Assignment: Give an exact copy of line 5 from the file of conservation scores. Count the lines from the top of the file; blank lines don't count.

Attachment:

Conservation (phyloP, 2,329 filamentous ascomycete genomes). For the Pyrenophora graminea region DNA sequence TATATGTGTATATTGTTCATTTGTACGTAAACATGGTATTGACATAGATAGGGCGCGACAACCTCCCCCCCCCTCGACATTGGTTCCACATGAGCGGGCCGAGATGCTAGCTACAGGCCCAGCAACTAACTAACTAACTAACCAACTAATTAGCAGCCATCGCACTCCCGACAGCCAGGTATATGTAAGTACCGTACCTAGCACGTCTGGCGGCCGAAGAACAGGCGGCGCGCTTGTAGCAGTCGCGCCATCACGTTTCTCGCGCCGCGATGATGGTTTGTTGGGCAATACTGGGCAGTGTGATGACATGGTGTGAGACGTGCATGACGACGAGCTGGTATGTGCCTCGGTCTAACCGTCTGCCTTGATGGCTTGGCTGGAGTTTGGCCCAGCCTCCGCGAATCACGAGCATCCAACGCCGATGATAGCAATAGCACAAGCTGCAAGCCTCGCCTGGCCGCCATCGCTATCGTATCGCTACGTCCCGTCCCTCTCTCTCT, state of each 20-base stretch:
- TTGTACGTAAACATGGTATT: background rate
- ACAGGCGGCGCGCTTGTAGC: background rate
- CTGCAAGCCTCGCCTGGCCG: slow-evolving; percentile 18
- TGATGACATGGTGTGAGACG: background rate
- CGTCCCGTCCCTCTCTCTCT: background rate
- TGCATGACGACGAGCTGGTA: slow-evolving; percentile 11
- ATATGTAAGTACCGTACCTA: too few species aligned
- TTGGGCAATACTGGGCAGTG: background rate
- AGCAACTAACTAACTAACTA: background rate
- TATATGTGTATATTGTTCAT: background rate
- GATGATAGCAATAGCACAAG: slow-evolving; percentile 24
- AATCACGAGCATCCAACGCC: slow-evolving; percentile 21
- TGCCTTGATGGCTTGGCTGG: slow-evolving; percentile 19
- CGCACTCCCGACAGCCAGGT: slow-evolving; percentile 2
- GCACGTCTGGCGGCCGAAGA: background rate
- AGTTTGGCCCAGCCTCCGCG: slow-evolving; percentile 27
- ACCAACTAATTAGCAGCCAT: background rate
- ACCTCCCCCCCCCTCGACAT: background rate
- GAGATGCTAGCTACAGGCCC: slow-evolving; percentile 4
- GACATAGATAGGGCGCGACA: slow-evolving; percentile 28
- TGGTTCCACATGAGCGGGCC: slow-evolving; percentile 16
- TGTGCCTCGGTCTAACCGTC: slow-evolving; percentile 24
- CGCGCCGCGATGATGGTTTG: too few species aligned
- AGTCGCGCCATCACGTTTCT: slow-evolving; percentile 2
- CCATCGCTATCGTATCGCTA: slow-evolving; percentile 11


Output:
- TGATGACATGGTGTGAGACG: background rate